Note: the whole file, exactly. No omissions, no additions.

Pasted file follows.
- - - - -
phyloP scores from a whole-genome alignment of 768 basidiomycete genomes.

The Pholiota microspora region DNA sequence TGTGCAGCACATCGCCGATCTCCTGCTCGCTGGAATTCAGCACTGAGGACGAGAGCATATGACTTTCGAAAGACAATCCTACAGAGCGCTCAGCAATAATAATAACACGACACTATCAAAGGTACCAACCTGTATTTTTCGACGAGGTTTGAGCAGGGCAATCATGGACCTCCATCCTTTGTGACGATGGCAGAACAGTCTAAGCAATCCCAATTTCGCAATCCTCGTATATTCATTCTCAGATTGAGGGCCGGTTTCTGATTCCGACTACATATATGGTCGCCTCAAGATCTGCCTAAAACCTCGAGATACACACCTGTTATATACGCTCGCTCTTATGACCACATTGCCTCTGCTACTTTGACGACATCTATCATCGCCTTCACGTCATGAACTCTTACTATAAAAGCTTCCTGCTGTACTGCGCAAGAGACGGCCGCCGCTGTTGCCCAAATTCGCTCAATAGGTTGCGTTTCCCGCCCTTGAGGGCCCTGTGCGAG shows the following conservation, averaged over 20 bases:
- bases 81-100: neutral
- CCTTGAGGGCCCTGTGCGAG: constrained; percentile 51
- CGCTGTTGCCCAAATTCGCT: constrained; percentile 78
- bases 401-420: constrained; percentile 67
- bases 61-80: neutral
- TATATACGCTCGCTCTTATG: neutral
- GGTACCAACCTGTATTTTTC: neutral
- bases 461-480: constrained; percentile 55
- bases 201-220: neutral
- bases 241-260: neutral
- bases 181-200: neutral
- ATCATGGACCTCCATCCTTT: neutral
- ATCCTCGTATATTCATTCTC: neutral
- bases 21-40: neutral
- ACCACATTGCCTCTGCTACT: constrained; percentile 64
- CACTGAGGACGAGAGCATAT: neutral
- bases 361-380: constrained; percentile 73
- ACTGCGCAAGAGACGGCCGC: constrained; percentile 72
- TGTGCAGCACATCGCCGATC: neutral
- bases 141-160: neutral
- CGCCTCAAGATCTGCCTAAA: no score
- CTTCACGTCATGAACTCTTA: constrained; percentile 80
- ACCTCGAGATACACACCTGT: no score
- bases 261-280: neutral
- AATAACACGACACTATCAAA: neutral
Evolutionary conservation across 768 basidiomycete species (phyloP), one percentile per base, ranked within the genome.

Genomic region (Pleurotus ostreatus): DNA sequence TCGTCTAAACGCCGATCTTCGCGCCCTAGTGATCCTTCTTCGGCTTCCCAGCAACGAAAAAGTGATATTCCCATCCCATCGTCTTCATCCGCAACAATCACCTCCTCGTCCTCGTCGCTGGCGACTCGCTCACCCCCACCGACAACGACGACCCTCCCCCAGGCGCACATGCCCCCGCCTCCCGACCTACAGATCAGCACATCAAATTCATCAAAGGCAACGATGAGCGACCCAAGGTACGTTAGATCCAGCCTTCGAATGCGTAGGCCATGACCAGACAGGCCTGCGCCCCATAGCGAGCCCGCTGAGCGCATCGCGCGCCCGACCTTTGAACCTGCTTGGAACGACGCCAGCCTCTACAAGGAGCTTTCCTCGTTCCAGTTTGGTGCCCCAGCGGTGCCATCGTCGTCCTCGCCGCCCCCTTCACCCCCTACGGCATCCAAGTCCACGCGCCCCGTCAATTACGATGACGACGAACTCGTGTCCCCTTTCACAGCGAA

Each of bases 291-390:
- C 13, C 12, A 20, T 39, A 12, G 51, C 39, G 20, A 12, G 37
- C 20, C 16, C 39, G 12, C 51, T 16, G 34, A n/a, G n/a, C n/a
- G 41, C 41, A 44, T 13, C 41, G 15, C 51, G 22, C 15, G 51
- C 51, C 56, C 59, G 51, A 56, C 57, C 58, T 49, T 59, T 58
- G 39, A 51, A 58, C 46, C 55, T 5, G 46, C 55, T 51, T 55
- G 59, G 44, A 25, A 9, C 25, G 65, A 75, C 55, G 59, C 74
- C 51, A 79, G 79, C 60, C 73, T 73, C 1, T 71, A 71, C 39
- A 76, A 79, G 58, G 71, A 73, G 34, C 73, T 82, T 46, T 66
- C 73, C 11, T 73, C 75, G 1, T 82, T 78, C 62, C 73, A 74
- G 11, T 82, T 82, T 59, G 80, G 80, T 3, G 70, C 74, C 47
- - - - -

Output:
phyloP scores from a whole-genome alignment of 768 basidiomycete genomes.

The Pholiota microspora region DNA sequence TGTGCAGCACATCGCCGATCTCCTGCTCGCTGGAATTCAGCACTGAGGACGAGAGCATATGACTTTCGAAAGACAATCCTACAGAGCGCTCAGCAATAATAATAACACGACACTATCAAAGGTACCAACCTGTATTTTTCGACGAGGTTTGAGCAGGGCAATCATGGACCTCCATCCTTTGTGACGATGGCAGAACAGTCTAAGCAATCCCAATTTCGCAATCCTCGTATATTCATTCTCAGATTGAGGGCCGGTTTCTGATTCCGACTACATATATGGTCGCCTCAAGATCTGCCTAAAACCTCGAGATACACACCTGTTATATACGCTCGCTCTTATGACCACATTGCCTCTGCTACTTTGACGACATCTATCATCGCCTTCACGTCATGAACTCTTACTATAAAAGCTTCCTGCTGTACTGCGCAAGAGACGGCCGCCGCTGTTGCCCAAATTCGCTCAATAGGTTGCGTTTCCCGCCCTTGAGGGCCCTGTGCGAG shows the following conservation, averaged over 20 bases:
- bases 81-100: neutral
- CCTTGAGGGCCCTGTGCGAG: constrained; percentile 51
- CGCTGTTGCCCAAATTCGCT: constrained; percentile 78
- bases 401-420: constrained; percentile 67
- bases 61-80: neutral
- TATATACGCTCGCTCTTATG: neutral
- GGTACCAACCTGTATTTTTC: neutral
- bases 461-480: constrained; percentile 55
- bases 201-220: neutral
- bases 241-260: neutral
- bases 181-200: neutral
- ATCATGGACCTCCATCCTTT: neutral
- ATCCTCGTATATTCATTCTC: neutral
- bases 21-40: neutral
- ACCACATTGCCTCTGCTACT: constrained; percentile 64
- CACTGAGGACGAGAGCATAT: neutral
- bases 361-380: constrained; percentile 73
- ACTGCGCAAGAGACGGCCGC: constrained; percentile 72
- TGTGCAGCACATCGCCGATC: neutral
- bases 141-160: neutral
- CGCCTCAAGATCTGCCTAAA: no score
- CTTCACGTCATGAACTCTTA: constrained; percentile 80
- ACCTCGAGATACACACCTGT: no score
- bases 261-280: neutral
- AATAACACGACACTATCAAA: neutral
Evolutionary conservation across 768 basidiomycete species (phyloP), one percentile per base, ranked within the genome.

Genomic region (Pleurotus ostreatus): DNA sequence TCGTCTAAACGCCGATCTTCGCGCCCTAGTGATCCTTCTTCGGCTTCCCAGCAACGAAAAAGTGATATTCCCATCCCATCGTCTTCATCCGCAACAATCACCTCCTCGTCCTCGTCGCTGGCGACTCGCTCACCCCCACCGACAACGACGACCCTCCCCCAGGCGCACATGCCCCCGCCTCCCGACCTACAGATCAGCACATCAAATTCATCAAAGGCAACGATGAGCGACCCAAGGTACGTTAGATCCAGCCTTCGAATGCGTAGGCCATGACCAGACAGGCCTGCGCCCCATAGCGAGCCCGCTGAGCGCATCGCGCGCCCGACCTTTGAACCTGCTTGGAACGACGCCAGCCTCTACAAGGAGCTTTCCTCGTTCCAGTTTGGTGCCCCAGCGGTGCCATCGTCGTCCTCGCCGCCCCCTTCACCCCCTACGGCATCCAAGTCCACGCGCCCCGTCAATTACGATGACGACGAACTCGTGTCCCCTTTCACAGCGAA

Each of bases 291-390:
- C 13, C 12, A 20, T 39, A 12, G 51, C 39, G 20, A 12, G 37
- C 20, C 16, C 39, G 12, C 51, T 16, G 34, A n/a, G n/a, C n/a
- G 41, C 41, A 44, T 13, C 41, G 15, C 51, G 22, C 15, G 51
- C 51, C 56, C 59, G 51, A 56, C 57, C 58, T 49, T 59, T 58
- G 39, A 51, A 58, C 46, C 55, T 5, G 46, C 55, T 51, T 55
- G 59, G 44, A 25, A 9, C 25, G 65, A 75, C 55, G 59, C 74
- C 51, A 79, G 79, C 60, C 73, T 73, C 1, T 71, A 71, C 39
- A 76, A 79, G 58, G 71, A 73, G 34, C 73, T 82, T 46, T 66
- C 73, C 11, T 73, C 75, G 1, T 82, T 78, C 62, C 73, A 74
- G 11, T 82, T 82, T 59, G 80, G 80, T 3, G 70, C 74, C 47